the WGBH Educational Foundation
the National Science Foundation
This four-part interactive simulation explores some of the most important forces to be considered in structural engineering. It's a fun way for kids in Grades 4-8 to learn about compression, tension, torque, and shear -- and then apply this knowledge to further explore structural load. In the "Materials Lab" section, they stretch and compress 8 different types of building materials: wood, plastic, aluminum, brick, concrete, reinforced concrete, cast iron, and steel. Last, in the "Shapes Lab", they choose from rectangular, arched, and triangular shapes and test their stability.
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3-5: 3B/E2. Even a good design may fail. Sometimes steps can be taken ahead of time to reduce the likelihood of failure, but it cannot be entirely eliminated.
6-8: 3B/M1. Design usually requires taking into account not only physical and biological constraints, but also economic, political, social, ethical, and aesthetic ones.
6-8: 3B/M4a. Systems fail because they have faulty or poorly matched parts, are used in ways that exceed what was intended by the design, or were poorly designed to begin with.
3C. Issues in Technology
3-5: 3C/E4. Factors such as cost, safety, appearance, environmental impact, and what will happen if the solution fails must be considered in technological design.
6-8: 3C/M3. Throughout history, people have carried out impressive technological feats, some of which would be hard to duplicate today even with modern tools. The purposes served by these achievements have sometimes been practical, sometimes ceremonial.
6-8: 3C/M8. Scientific laws, engineering principles, properties of materials, and construction techniques must be taken into account in designing engineering solutions to problems.
4. The Physical Setting
4D. The Structure of Matter
3-5: 4D/E6. All materials have certain physical properties, such as strength, hardness, flexibility, durability, resistance to water and fire, and ease of conducting heat.
3-5: 4F/E1bc. The greater the force is, the greater the change in motion will be. The more massive an object is, the less effect a given force will have.
8. The Designed World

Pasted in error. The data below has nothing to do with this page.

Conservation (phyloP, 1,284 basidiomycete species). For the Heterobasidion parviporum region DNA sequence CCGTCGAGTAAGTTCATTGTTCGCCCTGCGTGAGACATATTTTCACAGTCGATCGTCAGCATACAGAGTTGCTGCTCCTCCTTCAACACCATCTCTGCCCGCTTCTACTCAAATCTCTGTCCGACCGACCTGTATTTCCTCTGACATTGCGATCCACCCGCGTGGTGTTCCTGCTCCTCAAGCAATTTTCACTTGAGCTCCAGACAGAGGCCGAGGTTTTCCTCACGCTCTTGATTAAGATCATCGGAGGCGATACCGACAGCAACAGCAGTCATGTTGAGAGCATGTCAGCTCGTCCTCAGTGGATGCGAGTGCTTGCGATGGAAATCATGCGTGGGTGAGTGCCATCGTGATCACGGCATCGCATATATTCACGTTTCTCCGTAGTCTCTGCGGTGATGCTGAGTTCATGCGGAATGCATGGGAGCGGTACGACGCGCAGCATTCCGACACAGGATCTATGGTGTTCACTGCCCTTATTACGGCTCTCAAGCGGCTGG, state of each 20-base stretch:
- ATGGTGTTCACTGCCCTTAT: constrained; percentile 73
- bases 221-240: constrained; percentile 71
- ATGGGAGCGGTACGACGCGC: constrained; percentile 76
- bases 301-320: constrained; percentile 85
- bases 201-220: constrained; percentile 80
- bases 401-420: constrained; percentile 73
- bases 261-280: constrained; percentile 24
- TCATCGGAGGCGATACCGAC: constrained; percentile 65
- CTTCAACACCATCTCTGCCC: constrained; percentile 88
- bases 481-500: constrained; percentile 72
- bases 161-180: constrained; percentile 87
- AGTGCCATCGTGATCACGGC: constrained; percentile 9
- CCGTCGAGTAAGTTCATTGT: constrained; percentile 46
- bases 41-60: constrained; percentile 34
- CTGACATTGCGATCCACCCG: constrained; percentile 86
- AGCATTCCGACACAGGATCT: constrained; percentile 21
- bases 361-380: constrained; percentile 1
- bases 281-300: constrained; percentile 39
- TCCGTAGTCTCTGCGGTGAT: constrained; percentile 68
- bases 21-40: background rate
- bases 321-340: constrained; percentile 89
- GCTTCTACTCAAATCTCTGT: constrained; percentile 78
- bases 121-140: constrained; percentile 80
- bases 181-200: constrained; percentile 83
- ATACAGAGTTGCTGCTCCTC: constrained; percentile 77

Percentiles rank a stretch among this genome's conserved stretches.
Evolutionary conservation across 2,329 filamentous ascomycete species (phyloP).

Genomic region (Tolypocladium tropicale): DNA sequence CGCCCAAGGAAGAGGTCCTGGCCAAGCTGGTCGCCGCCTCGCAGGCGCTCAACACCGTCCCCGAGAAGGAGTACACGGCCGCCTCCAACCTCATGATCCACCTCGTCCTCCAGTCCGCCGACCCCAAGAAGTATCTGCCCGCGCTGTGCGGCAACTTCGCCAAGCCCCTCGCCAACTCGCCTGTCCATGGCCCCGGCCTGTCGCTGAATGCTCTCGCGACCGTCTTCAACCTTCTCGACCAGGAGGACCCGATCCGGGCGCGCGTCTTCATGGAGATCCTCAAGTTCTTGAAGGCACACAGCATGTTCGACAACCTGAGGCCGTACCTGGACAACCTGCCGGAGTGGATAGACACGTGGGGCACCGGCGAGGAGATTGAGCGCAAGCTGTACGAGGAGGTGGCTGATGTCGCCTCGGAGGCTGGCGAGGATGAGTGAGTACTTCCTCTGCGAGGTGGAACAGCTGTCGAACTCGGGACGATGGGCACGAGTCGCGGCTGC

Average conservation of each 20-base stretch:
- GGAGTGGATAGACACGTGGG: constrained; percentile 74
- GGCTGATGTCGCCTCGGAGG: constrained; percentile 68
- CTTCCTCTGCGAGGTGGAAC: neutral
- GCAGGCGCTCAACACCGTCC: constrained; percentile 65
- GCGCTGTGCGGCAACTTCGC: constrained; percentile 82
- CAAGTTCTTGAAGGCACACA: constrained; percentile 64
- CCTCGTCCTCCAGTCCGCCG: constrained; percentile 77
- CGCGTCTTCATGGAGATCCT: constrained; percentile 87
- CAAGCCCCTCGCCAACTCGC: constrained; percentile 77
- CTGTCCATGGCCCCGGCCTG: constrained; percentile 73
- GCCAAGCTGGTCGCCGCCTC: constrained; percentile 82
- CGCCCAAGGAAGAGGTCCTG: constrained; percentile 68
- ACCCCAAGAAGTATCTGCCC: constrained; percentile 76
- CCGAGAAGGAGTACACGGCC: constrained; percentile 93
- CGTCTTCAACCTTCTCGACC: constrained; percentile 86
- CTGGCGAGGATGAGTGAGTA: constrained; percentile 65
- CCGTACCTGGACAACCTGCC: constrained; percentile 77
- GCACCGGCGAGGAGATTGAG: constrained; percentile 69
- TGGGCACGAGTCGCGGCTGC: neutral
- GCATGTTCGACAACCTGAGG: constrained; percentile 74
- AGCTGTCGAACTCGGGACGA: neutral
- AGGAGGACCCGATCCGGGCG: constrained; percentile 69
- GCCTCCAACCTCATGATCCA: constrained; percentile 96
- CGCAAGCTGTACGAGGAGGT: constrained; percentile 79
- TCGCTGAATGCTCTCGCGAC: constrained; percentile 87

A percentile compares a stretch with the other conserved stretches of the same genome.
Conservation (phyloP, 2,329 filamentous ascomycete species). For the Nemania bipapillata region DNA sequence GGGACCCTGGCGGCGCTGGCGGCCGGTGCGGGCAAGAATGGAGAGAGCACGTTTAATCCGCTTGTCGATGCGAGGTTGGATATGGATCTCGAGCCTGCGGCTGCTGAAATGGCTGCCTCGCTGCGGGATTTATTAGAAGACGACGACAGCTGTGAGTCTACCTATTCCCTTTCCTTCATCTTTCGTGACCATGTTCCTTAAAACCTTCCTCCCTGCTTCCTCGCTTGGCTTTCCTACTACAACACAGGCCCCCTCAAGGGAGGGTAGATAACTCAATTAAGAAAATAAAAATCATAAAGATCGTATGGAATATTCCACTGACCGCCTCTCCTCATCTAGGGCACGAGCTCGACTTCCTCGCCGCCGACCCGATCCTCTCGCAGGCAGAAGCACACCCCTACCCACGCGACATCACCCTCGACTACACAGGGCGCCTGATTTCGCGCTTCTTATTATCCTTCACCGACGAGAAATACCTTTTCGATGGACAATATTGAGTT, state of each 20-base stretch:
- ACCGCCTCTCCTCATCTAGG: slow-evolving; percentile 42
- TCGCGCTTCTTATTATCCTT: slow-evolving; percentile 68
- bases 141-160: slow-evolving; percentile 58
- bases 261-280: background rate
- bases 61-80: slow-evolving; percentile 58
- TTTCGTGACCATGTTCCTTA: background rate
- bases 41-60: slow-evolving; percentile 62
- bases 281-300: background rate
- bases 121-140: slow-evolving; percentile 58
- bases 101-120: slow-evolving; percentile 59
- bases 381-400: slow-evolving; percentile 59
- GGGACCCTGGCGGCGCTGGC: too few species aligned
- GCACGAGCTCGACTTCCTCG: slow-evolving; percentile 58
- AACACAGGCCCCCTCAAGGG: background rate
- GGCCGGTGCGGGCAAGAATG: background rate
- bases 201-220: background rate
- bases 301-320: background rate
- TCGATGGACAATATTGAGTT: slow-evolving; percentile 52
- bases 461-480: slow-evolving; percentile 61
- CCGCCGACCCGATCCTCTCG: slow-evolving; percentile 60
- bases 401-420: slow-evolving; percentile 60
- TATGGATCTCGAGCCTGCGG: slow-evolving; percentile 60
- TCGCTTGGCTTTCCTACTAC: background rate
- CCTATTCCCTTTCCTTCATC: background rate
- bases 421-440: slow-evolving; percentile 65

8B. Materials and Manufacturing
3-5: 8B/E2. Humans have produced a wide variety of materials, such as steel, plastic, and nylon, that do not appear in nature.
6-8: 8B/M1. The choice of materials for a job depends on their properties.
6-8: 8B/M3. Advances in manufacturing processes can reduce costs and improve products.
6-8: 8B/M5. Efforts to find replacements for existing materials are driven by an interest in finding materials that are cheaper to obtain or produce or that have more desirable properties.
Next Generation Science Standards
Disciplinary Core Ideas (K-12)
Forces and Motion (PS2.A)
Each force acts on one particular object and has both strength and a direction. An object at rest typically has multiple forces acting on it, but they add to give zero net force on the object. Forces that do not sum to zero can cause changes in the object's speed or direction of motion. (Boundary: Qualitative and conceptual, but not quantitative addition of forces are used at this level.) (3)
For any pair of interacting objects, the force exerted by the first object on the second object is equal in strength to the force that the second object exerts on the first, but in the opposite direction (Newton's third law). (6-8)
Types of Interactions (PS2.B)
Objects in contact exert forces on each other. (3)
The gravitational force of Earth acting on an object near Earth's surface pulls that object toward the planet's center. (5)
Crosscutting Concepts (K-12)
Systems and System Models (K-12)
A system can be described in terms of its components and their interactions. (3-5)
Models can be used to represent systems and their interactions. (6-8)
Structure and Function (K-12)
Structures can be designed to serve particular functions by taking into account properties of different materials, and how materials can be shaped and used. (6-8)
Influence of Engineering, Technology, and Science on Society and the Natural World (K-12)
Engineers improve existing technologies or develop new ones to increase their benefits, to decrease known risks, and to meet societal demands. (3-5)
Interdependence of Science, Engineering, and Technology (K-12)
Knowledge of relevant scientific concepts and research findings is important in engineering. (3-4)
Science is a Human Endeavor (3-12)
Science affects everyday life. (3-4)
NGSS Science and Engineering Practices (K-12)
Developing and Using Models (K-12)
Modeling in 3–5 builds on K–2 experiences and progresses to building and revising simple models and using models to represent events and design solutions. (3-5)
%0 Electronic Source %D September 30, 2011 %T PBS Learning Media: Forces Lab %I WGBH Educational Foundation %V 2014 %N 23 September 2014 %8 September 30, 2011 %9 application/flash %U http://www.pbslearningmedia.org/resource/phy03.sci.phys.mfe.bbforces/forces-lab/
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